]. We found that OT attenuated the effects of IL-1β, as shown by the reduction in ADAMTS-4
mRNA transcript levels. Thus, OT may modulate chondrogenesis, at least partially, by abrogating the deleterious effects of IL-1β and attenuating inflammation. Moreover, our in vitro results, which showed the positive effect of OT treatment on various genes involved in chondrogenesis, and those of a recent study showing that OT controls chondrocyte matrix degradation through metalloproteinases [16
] strongly support the role of OT in the pathophysiology of OA.
Remodelling of the subchondral bone in OA is mediated by the activities of osteoclasts and osteoblasts [31
]. Although the association between subchondral bone and cartilage in OA is not fully understood, several mechanisms have been proposed that include microdamage repair, increased vascularity stimulated by angiogenic factors, and enhanced bone–cartilage crosstalk through an increased number of subchondral plate pores [32
]. In animal models, osteoblasts of OT knockout mice exhibit reduced mineralization activity and downregulated expression of genes related to osteoblast differentiation [11
]. However, OT stimulates the differentiation of osteoblasts into a mineralizing phenotype by inducing the upregulation of BMP-2, which in turn controls the expression of Schnurri-2 and -3, Osterix, and activating transcription factor-4 [19
OT has dual effects on osteoclasts, as it is known to stimulate osteoclast formation both directly through the activation of nuclear factor-κB and mitogen-activated protein kinase signalling as well as indirectly through the upregulation of receptor activator of nuclear factor-κΒ ligand [11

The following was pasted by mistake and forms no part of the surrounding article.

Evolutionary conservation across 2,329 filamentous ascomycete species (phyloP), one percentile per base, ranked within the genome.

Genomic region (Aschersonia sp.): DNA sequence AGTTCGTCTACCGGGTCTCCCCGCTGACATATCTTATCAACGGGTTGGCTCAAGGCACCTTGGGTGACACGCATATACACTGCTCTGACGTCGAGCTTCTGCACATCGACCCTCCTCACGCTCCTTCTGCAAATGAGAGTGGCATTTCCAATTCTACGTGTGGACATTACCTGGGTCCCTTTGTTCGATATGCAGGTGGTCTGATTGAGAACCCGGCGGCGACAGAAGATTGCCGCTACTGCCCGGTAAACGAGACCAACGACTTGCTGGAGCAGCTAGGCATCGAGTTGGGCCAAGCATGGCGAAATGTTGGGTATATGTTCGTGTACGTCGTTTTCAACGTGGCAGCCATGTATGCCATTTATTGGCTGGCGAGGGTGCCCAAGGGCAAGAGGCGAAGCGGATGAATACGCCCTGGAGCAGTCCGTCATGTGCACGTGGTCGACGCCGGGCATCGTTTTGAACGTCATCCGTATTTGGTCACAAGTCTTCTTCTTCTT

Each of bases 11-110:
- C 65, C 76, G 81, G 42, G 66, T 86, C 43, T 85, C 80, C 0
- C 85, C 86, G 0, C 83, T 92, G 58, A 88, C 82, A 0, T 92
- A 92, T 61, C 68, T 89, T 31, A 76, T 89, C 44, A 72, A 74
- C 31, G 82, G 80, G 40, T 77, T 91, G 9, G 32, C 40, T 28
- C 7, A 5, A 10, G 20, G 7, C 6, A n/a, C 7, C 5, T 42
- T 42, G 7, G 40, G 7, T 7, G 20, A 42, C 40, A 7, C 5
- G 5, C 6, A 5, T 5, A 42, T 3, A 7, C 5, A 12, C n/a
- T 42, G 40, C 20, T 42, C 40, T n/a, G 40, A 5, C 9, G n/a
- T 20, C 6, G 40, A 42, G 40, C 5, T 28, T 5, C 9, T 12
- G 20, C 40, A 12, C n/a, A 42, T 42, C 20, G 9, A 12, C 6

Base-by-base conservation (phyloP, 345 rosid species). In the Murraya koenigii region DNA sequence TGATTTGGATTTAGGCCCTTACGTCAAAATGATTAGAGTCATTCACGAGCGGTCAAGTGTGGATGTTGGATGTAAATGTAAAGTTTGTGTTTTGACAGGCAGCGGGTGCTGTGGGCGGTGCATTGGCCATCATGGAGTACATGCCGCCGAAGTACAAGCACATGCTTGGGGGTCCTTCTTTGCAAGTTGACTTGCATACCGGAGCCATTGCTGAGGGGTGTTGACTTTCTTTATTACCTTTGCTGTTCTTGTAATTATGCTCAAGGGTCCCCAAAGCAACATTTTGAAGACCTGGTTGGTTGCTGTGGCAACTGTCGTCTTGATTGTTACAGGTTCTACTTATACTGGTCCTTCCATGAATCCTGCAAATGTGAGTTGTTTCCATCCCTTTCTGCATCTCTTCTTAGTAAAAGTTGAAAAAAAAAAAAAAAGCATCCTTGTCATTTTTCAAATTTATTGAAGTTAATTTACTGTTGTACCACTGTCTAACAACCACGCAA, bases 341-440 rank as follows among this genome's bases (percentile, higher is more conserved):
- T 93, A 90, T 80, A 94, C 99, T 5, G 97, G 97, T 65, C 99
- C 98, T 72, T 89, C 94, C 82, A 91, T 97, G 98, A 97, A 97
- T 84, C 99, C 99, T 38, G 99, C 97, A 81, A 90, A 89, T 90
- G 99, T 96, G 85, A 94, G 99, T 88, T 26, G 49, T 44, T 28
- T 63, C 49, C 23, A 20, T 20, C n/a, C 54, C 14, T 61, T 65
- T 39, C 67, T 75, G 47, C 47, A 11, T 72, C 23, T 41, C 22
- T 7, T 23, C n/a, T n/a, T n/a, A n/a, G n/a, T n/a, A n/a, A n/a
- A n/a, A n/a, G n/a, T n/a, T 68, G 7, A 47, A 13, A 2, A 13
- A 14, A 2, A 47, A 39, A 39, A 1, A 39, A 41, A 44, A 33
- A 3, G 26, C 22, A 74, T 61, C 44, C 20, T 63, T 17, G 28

]. Furthermore, OT inhibits bone resorption by mature osteoclasts by triggering cytosolic Ca2+
release and nitric oxide (NO) synthesis [19
]. It is therefore possible that in OA, a disease with complex physiopathology that is still not completely elucidated, OT has a beneficial action [10
] likely via effects on oestrogens, but also has harmful activities that may include stimulating NO synthesis or upregulating BMP-2. Although BMPs are involved in all phases of chondrogenesis, which affect chondrocyte differentiation and cartilage anabolism [12
], recent studies have shown that BMPs can also have harmful effects on articular cartilage [15
It is known that there are different osteoarthritic phenotypes and that the risk factors will differ according to the targeted joint, which might explain the lack of effect found in our animal model that may have not been the most suitable. Perhaps a model of metabolic osteoarthritis might have been more appropriate. Alternatively, the duration of rat treatments (28 days) might not have been sufficient, as 8 weeks can be necessary to normalize body weight and osteopenia in mice [17
]. In our human model, the absence of differences in OT rate according to disease severity may reflect the fact that all of the subjects came from the ADEM cohort, which was focused on severe digital OA. However, the use of subjects who all exhibited advanced osteoarthritis lesions makes it impossible to look for a correlation between the OT rate and severity of osteoarthritis, even though it can show a potential action of OT.
In conclusion, we found that OT stimulates chondrogenesis and that women with digital OA have low circulating levels of this hormone. These findings provide a basis for analysing the mode of action of OT in this disease and may aid in the development of more efficient therapies.